Police Training Varies from State to State

Hailey Griffin , Arts Editor

The national outcry for racial justice sparked by concerns over brutality and excessive use of force by law enforcement has brought about a public re-evaluation of police training and practices.  

Police training curriculum differs from state to state.  

According to Ken Zimny, Associate Dean of Human and Protective Services and Law Enforcement Academy Director at Madison College, the state curriculum in Wisconsin teaches several components ranging from defense and arrest tactics, to firearm usage, to vehicle stops, to cultural competence. 

While Wisconsin’s law enforcement training curriculum covers several subjects, most trainees receive less than a year to learn the curriculumAccording to Wisconsin Statute 165.85, 4(a) 1, law enforcement and tribal enforcement officer preparatory training must meet a minimum of 600 hours 

The Wisconsin Law Enforcement Standards Board Policy and Procedure Manual states that an updated law enforcement officer curriculum consists of 720 hours of preparatory training. 

At Madison College, law enforcement academy training lasts for a total of 18 weeks.  

Every topic that new police officer has to learn could use more time. Diversity type training—cultural competence—definitely could stand to be longer,” said Zimny 

According to Zimnydiversity training in the Law Enforcement Academy at Madison College, coined cultural competence, lasts eight hours, divided into two fourhour blocks.   

 As far as the things we can improve on? More time. More time on, you know, racial sensitivity, racial educationthe history of racism in this countryI think that would be a good thing to add to the cultural competence,” Zimny said.   

Zimny said that working on cultural competence would be a good first step but is not the only thing that needs to be done. He also believes that having more people of color in the law enforcement field and creating more positive interactions between the police and people of color is important 

If you’re talking about ethics, you know, I think that is one of those things that our whole society could improve a lot on. I mean, police officers are microcosm of society. Police officers come from people who live in society. I think ethics are something that has kind of started to slack overall in the community, and I think policing is not different,” said Zimny.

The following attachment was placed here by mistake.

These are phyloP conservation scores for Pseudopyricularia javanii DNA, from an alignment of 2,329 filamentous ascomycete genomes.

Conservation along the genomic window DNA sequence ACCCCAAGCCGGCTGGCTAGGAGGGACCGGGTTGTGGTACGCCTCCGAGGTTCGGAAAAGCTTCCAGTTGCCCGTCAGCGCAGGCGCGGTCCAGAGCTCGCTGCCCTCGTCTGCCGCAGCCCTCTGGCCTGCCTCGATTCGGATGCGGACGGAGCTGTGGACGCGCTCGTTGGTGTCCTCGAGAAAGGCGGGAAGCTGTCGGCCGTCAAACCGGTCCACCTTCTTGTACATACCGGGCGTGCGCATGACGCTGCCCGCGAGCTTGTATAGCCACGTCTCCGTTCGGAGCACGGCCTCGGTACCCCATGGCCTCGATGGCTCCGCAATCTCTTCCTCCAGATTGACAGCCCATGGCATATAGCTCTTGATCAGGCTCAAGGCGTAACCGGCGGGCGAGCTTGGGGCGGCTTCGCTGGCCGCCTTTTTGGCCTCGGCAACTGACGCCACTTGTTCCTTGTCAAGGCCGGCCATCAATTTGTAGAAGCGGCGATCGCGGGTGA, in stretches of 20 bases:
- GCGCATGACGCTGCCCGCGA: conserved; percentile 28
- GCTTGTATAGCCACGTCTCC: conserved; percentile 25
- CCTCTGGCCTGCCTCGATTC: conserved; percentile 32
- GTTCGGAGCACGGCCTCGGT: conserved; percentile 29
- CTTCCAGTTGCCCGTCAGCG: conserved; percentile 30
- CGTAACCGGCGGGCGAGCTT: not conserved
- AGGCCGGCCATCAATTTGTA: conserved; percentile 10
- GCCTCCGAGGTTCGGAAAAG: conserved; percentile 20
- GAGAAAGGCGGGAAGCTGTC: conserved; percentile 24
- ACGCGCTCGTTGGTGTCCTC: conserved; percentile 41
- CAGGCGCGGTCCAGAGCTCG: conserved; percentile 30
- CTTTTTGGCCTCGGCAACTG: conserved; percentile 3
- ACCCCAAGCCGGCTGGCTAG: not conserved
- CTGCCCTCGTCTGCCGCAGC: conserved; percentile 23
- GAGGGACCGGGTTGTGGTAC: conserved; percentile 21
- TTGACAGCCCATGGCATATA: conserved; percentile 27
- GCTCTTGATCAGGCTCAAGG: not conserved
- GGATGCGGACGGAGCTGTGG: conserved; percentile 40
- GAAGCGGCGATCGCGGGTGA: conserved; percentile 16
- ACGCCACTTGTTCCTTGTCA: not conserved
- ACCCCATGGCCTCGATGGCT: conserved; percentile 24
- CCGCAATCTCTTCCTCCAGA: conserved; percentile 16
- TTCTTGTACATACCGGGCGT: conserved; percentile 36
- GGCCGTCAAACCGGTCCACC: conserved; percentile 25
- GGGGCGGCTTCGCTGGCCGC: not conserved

From the perspective of a Refuse Fascism Chicago Organization memberLou Downey, the first step towards evaluating police training and bringing forth racial justice requires public awareness.  

“I think the main thing I’m looking for is if there is a massive awakening around white supremacy and around the role of the police and that organization goes further, in terms of the struggle against both police abuse and terror,” said Downey.  

As someone who attended protests against police brutality in Kenosha and several other citiesDowney saw how this kind of massive awakening began to take place this past summer.  

“The point has been made that more has been accomplished in three months of protesting over the summer of 2020 than in years and years and years of trying to work through the political system itself,” said Downey 

The protests that we’ve seen this past summer have raised awareness about the challenges that face this country regarding racial justice and the police. While there are several other steps that can be taken to ensure that racial justice progresses in our society, one important step is re-evaluating police training.